Friday Flicks: American Sniper

A review of a book to film adaptation.

Based upon the bestselling autobiography, American Sniper chronicles the life and incredible career of the deadliest sniper in American history, Chris Kyle. The film begins with young Chris's father teaching him how to hunt. From that early age, Chris is taught to respect the weapon and to always look out for others in need. An early flashback shows young Chris putting these lessons into practice. He intervenes in a fight between his brother and a bully, earning punishment from the school, respect from his father, and sealing the hero complex that would shape the rest of his life. 

After witnessing the 9/l1 terrorist attacks via his television, Chris, now an adult, immediately enlists in the Navy and begins training to become one of the branch's elite warriors. As a member of the Navy Seals, he is summoned to the field as a sniper. Kyle's mission is to cover areas as other branches of the military complete ground operations. As the film progresses, we witness Chris excelling at his job, racking up a kill rate that earns him the nickname "Legend". 

Director Clint Eastwood does a nice job of mixing the tense action sequences with personal glimpses into Kyle's psyche, especially when he returns home. Bradley Cooper as Chris, and Sienna Miller as his wife show us the raw emotional toll that war takes on both their individual emotions as well as their marriage. In hindsight, a few of the stateside scenes may be overtly cliche, but in the context of the film and the many intense war scenes, these moments are necessary in creating a balanced view of the war.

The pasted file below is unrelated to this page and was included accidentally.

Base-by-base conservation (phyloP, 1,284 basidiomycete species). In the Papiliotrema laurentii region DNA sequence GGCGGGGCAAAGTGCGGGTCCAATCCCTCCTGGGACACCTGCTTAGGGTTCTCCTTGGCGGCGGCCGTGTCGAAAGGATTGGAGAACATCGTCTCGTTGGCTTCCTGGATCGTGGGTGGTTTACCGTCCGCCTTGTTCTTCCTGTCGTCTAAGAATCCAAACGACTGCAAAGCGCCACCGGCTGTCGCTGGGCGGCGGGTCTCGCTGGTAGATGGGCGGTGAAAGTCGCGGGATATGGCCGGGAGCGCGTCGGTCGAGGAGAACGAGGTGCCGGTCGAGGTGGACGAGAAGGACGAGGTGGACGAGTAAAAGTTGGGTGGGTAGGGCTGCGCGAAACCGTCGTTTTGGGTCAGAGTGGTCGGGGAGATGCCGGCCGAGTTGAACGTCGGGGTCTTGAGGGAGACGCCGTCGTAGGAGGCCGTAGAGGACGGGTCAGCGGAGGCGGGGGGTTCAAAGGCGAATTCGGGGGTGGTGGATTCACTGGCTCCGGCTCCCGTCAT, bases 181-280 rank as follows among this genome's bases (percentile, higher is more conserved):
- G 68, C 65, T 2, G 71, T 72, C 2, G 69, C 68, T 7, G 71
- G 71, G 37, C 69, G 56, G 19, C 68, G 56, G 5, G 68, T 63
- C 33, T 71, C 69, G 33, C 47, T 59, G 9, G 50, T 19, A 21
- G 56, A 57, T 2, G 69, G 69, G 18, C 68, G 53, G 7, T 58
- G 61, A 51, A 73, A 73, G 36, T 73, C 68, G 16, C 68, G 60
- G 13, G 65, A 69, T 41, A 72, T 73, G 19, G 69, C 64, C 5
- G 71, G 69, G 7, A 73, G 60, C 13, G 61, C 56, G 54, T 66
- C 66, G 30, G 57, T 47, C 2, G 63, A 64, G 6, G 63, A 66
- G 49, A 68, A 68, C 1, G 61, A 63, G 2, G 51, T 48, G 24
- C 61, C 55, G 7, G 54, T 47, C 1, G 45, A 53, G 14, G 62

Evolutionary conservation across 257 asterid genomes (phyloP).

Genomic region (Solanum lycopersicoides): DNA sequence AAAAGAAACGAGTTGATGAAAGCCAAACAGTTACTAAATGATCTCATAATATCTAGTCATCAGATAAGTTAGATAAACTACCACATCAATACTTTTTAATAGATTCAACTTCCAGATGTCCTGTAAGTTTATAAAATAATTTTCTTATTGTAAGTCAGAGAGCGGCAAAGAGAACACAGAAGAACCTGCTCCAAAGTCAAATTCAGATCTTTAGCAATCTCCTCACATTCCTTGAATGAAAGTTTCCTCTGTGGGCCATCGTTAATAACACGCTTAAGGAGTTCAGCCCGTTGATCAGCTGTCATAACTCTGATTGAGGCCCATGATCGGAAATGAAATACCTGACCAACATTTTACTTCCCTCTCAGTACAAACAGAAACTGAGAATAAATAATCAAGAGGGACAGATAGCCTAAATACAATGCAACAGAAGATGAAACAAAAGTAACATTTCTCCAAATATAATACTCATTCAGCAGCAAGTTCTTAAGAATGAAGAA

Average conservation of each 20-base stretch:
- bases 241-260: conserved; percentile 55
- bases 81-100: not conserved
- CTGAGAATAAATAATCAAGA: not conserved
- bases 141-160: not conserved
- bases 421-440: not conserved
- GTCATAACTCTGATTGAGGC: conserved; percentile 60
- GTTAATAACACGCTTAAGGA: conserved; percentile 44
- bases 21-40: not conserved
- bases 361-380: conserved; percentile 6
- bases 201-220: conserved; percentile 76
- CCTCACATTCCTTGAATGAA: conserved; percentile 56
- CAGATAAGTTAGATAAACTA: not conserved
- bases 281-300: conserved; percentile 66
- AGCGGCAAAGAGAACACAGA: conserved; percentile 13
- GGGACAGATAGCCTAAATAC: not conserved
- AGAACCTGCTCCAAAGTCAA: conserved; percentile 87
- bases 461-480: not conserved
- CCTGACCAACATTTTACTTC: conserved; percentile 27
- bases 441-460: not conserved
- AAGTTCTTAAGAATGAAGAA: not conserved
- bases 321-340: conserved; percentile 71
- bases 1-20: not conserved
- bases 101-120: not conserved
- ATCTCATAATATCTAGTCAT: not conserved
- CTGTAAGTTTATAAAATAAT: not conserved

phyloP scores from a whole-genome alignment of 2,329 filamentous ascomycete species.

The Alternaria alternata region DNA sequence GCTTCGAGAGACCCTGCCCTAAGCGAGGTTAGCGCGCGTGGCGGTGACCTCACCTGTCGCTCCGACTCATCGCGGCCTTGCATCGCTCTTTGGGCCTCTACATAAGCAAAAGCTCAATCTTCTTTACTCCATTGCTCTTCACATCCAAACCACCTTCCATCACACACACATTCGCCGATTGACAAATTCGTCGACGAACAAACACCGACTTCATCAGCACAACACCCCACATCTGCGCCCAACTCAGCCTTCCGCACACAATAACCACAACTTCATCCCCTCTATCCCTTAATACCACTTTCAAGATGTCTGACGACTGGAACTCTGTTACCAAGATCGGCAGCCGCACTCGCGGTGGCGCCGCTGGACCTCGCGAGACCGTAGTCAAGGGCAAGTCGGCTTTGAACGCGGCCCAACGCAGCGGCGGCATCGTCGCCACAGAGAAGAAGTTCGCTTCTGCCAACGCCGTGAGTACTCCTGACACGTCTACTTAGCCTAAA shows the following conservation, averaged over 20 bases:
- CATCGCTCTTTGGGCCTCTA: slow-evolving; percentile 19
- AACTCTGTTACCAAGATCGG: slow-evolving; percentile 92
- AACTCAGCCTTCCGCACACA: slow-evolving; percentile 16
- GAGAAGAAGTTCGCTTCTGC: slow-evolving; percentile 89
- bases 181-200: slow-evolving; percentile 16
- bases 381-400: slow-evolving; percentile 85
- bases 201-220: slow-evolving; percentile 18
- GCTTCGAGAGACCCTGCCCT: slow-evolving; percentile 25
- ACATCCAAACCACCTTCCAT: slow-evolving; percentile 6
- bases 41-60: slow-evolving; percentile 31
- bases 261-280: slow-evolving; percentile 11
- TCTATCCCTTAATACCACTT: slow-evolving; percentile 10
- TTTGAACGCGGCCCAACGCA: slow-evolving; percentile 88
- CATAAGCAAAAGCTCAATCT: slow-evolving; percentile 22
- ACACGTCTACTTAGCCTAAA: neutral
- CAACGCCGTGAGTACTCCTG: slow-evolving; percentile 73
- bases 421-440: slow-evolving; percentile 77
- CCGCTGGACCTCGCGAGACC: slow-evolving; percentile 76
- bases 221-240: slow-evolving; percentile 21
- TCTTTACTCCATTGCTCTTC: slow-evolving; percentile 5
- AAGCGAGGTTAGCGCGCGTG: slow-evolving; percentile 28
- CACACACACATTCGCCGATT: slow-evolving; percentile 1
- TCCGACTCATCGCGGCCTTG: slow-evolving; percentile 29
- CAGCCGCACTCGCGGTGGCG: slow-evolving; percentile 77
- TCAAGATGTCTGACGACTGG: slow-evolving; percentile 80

Since it's release, there has been much debate about this film. Having read the book upon which this movie is based, I can attest that real life Chris Kyle was much more matter of fact about his actions than Cooper's film version. In the book, Kyle does not seem to be conflicted by the amount of people he kills. It is impossible, of course, to know what was really going on inside the man's head, and I feel that I have no right to comment on his actions. It is worth noting, however, that the film humanizes Kyle in a way that never really happens in the book. As such, the emotional payoff of the movie is extremely high as the credits roll. In the end, the biggest take away from both the book and movie seems to be that war is a big, ugly, complicated mess. Regardless of our individual political or even moral views, our country has asked men and women to leave the comforts of their lives to protect the comforts of our own. American Sniper, is a flawed but important reminder of the sacrifice and heroism of our military.

This entry was posted on Friday, March 20, 2015 and is filed under ,,,,,,,,,,. You can follow any responses to this entry through the RSS 2.0. You can leave a response.

Leave a Reply

Powered by Blogger.